Electric vehicles have been with us for many years now, and they’re being purchased in even greater numbers than ever. In 2021, motors with an electric powertrain outsold those with a diesel engine. In the year-end registrations, from the Society of Motor Manufacturers and Traders, it revealed total EV registrations at 190,727 units – up from 108,205 in 2020. That’s 75% of growth.
There are many reasons for this, with government legislation and far fewer obstacles (including price, range, infrastructure) are certainly among the most prominent, and the price of fuel and carbon emissions cannot be overlooked.
Picking your electric car
With new cars unable to have internal combustion engineers from 2030 and steep CO2 goals, car manufacturers are racing to deliver more EVs – meaning more choice for the consumer. In this guide, we highlight our picks for Britain’s best EVs and reveal why you’d better plug-in sooner rather than later. Remember, the UK government will subsidise sub-£32,000 EVs by £1500 with its Plug In Car Grant, lowering the premium price that battery EVs carry.
What to look out for
Like any fossil-fuel powered vehicle, battery electric electric vehicles (BEVs) are available in all shapes and sizes, and which one is best for you will depend on many factors – which includes your daily mileage, the sort of driving you do, and your access to charging points. There’s no point having an EV if it can’t accommodate your usage, or if the infrastructure is not there to support it.
Want to learn which is the best pure EV to bring into your life? We’ve handily put them into our top 11 in this guide below. Note that this guide takes body type out of the equation, it simply lists our favourite electric cars.
11. Fiat 500 Electric (From £23,835)
Don’t assume that Fiat just rammed a load of batteries up the rear end of the aging 500, their 500 Electric is a brand-spanking new car from the ground up. It’s marginally bigger than the combustion-engined 500 that continues on in Hybrid guise, though the rear seats remain cramped and the boot quite small. Still, that’s the reality of a car with compact dimensions. Two battery sizes are on offer; 115 miles of WLTP range in the smaller-celled Action; 199 in all of the other versions. Crucially, it’s much better to drive than the 500 Hybrid with solid handling and punchy performance.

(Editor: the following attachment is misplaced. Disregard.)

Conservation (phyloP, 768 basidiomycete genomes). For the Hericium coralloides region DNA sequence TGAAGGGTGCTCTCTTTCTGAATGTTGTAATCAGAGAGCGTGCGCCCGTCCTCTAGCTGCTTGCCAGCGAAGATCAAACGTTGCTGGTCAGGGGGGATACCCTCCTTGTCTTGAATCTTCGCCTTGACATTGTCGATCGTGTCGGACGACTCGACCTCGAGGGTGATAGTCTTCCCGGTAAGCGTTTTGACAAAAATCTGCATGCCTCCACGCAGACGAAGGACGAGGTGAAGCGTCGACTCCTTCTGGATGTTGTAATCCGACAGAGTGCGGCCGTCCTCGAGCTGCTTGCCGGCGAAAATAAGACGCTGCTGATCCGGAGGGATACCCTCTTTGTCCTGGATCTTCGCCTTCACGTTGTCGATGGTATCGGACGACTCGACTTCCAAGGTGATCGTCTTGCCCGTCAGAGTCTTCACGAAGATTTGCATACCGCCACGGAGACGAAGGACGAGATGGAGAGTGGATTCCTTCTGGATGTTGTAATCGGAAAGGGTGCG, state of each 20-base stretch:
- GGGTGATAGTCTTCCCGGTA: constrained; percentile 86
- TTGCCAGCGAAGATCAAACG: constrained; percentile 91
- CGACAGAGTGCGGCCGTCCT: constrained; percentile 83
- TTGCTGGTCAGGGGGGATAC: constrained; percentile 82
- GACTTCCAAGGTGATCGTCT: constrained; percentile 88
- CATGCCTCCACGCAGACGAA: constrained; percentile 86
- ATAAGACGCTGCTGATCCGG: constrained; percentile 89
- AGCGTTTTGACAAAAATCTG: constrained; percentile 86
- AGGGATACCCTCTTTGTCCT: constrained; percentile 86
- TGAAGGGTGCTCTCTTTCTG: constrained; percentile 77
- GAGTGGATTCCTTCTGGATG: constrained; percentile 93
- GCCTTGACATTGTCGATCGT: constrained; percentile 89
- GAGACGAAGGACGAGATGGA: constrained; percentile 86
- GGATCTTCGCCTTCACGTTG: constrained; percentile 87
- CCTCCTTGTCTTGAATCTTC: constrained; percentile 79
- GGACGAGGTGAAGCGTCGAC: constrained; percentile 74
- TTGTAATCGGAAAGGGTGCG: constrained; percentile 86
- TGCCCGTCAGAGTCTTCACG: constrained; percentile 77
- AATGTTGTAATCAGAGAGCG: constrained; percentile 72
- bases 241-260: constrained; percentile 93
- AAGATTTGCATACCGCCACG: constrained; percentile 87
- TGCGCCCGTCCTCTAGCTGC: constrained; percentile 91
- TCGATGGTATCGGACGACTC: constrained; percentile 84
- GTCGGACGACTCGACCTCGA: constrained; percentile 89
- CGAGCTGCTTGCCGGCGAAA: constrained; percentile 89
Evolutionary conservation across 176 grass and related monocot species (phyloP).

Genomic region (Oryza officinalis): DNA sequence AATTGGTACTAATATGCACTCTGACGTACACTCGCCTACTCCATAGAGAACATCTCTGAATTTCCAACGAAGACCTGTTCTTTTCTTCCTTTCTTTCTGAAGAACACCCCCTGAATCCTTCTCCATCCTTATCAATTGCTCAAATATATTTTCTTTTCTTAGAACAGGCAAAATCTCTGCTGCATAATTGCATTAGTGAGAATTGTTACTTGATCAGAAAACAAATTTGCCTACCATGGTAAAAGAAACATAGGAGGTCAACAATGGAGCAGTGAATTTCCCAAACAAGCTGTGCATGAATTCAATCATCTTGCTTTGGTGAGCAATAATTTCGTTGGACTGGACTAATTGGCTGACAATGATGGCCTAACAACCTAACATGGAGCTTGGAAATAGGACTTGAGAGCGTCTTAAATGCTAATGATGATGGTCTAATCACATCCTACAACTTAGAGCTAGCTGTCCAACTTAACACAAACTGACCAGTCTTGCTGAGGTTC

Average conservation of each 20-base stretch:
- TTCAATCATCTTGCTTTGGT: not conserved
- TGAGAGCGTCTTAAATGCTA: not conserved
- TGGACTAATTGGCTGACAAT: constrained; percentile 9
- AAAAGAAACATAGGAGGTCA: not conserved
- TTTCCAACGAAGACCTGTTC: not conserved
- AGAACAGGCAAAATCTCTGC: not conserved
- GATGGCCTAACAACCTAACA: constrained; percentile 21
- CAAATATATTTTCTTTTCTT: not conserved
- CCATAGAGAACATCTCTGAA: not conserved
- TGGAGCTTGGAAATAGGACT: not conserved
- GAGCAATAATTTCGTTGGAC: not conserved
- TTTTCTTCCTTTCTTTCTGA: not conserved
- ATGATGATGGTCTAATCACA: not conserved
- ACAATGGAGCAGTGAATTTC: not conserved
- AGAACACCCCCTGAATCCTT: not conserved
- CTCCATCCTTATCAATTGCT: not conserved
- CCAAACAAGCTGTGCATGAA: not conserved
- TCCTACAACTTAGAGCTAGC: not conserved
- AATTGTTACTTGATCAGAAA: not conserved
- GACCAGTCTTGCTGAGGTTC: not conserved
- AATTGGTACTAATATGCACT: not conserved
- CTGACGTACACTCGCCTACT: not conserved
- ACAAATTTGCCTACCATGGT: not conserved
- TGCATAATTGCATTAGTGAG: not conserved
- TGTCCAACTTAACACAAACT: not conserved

10. BMW iX (From £69,905)
Whatever your thoughts are of that nose, or that rear overhang, you’re unlikely to mistake the BMW iX for any other vehicle. That works out well for Munich, due to the fact that BMW has put some exceptional engineering work into its new electric powered SUV.
It’s jam-packed with tech and performance, from the Integrated Brake system that enables the car to slow down through the motors and/or friction – to the 0-62mph time of the XDrivce50 version and its examined 305 mile variety.
What tops it all is that BMW’s iX is incredibly intriguing. It’s an unexpectedly dramatic step in its interior layout and outside design for BMW (even considering its recent radical standards), yet it still has lots of the brand’s DNA sewn into it.
9. Mercedes-Benz EQS (From £99,995)
One might guess from the name, the Mercedes-Benz EQS is the electrical equal of the S-Class. Unlike some of the other EQ badged motors (i.e. EQA, B, C and V) that share a platform with their combustion equivalent, the EQS has a bespoke electric platform to package a huge battery for an almost 500 mile range and to maximise interior space.